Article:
Bob Dole Lambastes The GOP
Former Senator Bob Dole joins the list of those not too happy with the current state of the Republican Party.
Former Senator, and 1996 Republican Presidential nominee, Bob Dole isn’t too pleased with the current state of his party:
The Republican Party has changed so drastically in recent years, the current GOP wouldn’t welcome the likes of Ronald Reagan, former Senate Majority Leader Bob Dole said Sunday.
The current GOP ought to be “closed for repairs” because it lacks a vision and is unable to strike deals with Democrats, Dole said during an appearance on “Fox News Sunday”.
The Kansas Republican said he was disturbed by his party’s obstructionist behavior on Capitol Hill. “It seems almost unreal that we can’t get together on a budget or legislation,” he said.
Asked whether he would be welcomed by the Republican Party today, Dole said, “I doubt it. Reagan wouldn’t have made it, certainly Nixon wouldn’t have made it, because he had ideas. We might have made it, but I doubt it.”
Dole said his party needs stronger leadership. “Somebody has to stand up and say, ‘We’re not going to do this,'” he said.
To be honest, a Republican Party that wouldn’t have been friendly to Richard Nixon isn’t necessarily a bad thing. Not only was he corrupt, but he enacted some pretty dumb and disastrous domestic policies during six years in the White House. As for Reagan, we’ve written here several times about how the current conservative vision of Reagan differs significantly from the reality of the man who ran for President in 1980 (and 1976, nearly defeating a sitting President at the Republican National Convention) and governed from for most of the 1980s. The argument that Ronald Reagan wouldn’t make it in today’s GOP has been made many times in the past, but I tend to agree with Rick Moran that it’s an argument that ignores not so much Reagan’s ideology as it existed at the time, but his political talents:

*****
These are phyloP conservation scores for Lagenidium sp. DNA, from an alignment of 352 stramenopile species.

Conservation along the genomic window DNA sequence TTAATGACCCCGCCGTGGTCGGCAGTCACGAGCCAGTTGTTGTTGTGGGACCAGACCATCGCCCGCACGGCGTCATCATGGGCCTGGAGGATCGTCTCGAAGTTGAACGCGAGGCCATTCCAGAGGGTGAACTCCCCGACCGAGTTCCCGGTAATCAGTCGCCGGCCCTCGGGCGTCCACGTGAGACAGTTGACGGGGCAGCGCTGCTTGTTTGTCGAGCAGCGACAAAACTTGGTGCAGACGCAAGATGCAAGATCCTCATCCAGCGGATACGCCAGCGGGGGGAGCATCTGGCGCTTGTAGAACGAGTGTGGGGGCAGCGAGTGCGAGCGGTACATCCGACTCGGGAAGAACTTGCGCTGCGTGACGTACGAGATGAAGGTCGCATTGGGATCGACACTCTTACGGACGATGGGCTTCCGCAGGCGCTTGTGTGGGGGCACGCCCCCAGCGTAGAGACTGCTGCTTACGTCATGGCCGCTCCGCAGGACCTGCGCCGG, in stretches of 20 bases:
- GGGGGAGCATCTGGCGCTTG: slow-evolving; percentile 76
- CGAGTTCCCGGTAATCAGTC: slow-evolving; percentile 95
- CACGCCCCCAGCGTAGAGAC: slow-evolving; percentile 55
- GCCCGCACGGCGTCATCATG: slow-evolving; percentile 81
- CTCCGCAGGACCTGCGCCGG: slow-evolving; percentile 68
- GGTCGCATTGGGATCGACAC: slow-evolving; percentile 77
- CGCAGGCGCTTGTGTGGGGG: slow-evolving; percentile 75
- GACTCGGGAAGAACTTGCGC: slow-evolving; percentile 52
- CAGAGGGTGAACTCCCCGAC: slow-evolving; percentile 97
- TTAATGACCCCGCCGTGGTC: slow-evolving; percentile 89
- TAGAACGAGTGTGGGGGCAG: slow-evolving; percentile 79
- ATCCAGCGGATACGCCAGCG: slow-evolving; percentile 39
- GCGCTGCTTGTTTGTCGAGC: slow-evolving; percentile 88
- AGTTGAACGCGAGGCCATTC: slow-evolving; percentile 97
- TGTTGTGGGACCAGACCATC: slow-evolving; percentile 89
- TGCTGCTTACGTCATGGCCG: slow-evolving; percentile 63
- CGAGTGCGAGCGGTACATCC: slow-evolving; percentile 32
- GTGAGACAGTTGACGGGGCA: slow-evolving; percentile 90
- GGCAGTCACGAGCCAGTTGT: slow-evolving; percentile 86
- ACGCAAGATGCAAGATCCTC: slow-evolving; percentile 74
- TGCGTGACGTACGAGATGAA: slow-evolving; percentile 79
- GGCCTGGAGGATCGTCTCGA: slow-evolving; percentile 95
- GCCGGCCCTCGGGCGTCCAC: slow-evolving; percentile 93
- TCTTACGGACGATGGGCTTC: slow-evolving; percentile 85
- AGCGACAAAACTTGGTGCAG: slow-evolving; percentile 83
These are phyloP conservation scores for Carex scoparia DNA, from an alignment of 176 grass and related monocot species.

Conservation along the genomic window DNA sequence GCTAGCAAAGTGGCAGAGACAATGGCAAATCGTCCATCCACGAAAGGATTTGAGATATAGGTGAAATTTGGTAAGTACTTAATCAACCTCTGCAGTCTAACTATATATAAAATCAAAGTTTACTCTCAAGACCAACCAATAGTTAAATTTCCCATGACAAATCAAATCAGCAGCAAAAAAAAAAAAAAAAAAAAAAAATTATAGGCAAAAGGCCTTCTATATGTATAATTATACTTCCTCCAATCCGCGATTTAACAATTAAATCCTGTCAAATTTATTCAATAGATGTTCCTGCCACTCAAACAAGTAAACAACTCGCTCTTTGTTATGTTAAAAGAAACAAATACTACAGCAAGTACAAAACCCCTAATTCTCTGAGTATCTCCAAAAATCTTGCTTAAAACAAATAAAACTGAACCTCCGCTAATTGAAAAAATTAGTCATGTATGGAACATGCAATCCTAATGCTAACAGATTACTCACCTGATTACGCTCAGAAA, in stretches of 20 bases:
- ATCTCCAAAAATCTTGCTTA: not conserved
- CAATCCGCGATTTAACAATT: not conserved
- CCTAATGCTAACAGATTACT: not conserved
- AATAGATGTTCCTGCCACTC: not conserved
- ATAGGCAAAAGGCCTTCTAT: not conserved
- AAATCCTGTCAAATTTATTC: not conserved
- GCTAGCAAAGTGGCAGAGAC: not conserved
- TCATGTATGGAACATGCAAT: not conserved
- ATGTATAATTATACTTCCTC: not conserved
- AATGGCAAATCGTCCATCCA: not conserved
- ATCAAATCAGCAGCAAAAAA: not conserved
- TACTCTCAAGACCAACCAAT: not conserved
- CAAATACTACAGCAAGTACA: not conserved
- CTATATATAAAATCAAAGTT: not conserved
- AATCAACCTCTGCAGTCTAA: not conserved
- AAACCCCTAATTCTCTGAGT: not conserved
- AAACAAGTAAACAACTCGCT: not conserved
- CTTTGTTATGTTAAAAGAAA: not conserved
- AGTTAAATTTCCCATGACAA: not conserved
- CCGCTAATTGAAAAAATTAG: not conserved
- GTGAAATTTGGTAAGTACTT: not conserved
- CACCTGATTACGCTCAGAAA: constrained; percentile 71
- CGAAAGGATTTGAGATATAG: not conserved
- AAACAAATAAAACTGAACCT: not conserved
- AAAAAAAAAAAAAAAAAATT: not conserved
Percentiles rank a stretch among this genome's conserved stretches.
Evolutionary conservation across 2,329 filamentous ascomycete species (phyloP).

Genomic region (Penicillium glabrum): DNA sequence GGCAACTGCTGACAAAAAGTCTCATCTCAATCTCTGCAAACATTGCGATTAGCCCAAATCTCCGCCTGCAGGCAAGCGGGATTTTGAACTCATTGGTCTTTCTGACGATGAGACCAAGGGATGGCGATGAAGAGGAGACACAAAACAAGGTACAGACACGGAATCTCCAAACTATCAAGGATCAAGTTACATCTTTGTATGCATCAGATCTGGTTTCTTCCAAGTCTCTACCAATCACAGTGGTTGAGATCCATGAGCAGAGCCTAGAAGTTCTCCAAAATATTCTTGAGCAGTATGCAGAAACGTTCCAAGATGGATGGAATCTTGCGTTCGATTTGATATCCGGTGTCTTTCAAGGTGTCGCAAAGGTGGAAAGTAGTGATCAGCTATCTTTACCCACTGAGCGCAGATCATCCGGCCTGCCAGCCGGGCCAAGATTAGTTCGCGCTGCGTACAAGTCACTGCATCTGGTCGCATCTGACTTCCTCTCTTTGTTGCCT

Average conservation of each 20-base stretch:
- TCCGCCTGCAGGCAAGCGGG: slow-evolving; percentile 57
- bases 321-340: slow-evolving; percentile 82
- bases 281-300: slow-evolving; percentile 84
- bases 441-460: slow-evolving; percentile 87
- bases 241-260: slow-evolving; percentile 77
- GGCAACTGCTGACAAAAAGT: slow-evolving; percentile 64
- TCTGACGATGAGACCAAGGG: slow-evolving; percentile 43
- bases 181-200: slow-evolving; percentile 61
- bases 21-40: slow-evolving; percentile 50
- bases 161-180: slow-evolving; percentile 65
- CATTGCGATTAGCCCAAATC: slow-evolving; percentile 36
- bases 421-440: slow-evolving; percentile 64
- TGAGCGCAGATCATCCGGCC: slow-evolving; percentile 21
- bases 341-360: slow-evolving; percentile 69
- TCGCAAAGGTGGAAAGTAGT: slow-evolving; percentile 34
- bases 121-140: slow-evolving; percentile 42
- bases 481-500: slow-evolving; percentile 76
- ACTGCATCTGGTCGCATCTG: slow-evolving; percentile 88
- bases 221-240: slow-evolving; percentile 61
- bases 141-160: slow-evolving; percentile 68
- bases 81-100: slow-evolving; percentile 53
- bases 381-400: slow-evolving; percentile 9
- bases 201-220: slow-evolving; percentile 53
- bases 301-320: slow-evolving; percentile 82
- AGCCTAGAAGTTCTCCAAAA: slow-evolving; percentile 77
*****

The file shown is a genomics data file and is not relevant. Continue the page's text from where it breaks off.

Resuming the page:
Reagan was the most ideological president in history up to that time. But his geniality and heartfelt passion for America — along with a pragmatic streak that allowed him to work with the Democratic majority in Tip O’Neill’s House to advance some of the most significant legislation of the 20th century — made him a winning politician, one of the most successful in American history.
How would those strengths play in today’s GOP? I think Dole and other critics are wrong to suggest that Reagan couldn’t have made it in the Republican party today. His gifts as a politician would have transcended any disagreements about policy that might have hurt him with many on the right today — just as they did in his own time. In fact, Reagan was never able to satisfy the right on almost anything and ended up hugely disappointing them when he began to deal with Soviet leader Gorbachev, passed massive tax increases in 1982 and 1984, signed off on immigration reform in 1986, and appointed less than conservative cabinet members in his second term.
Reagan would have done very well in any election from 1976 until today. But would his popularity have survived in the internet era? I think his opponents on the right would have been better organized and had a louder megaphone to amplify his weaknesses. But it’s hard to see him failing in any realistic political context.
It’s impossible to really get a right answer to this question, but I think Moran has a good point here. Ronald Reagan was perhaps the best campaigner that the GOP has elected in a long time. Certainly nobody that followed him has lived up to that part of his record except, perhaps, for Bill Clinton on the Democratic side. Those skills would have served him just as well in the modern era as they did in the 1980s.
More broadly, Dole’s comments will likely fall upon deaf ears inside the GOP itself. Although he was considered quite conservative during his time in office, the way the party has moved pretty far to his right since he left politics. Additionally, conservatives now view his 1996 defeat at the hands of Bill Clinton as proof for their (largely invalid) hypothesis that the GOP only wins when it nominates “conservative” candidates for President. Of course, the reality is that Clinton was likely unbeatable that year given his own popularity at the time and the state of the economy. Nonetheless, Dole has a point here. The GOP has become far too rigid in its ideology and essentially now acts in a manner that makes Congress nearly ungovernable. And I say that as someone who has never really been much of a Bob Dole fan.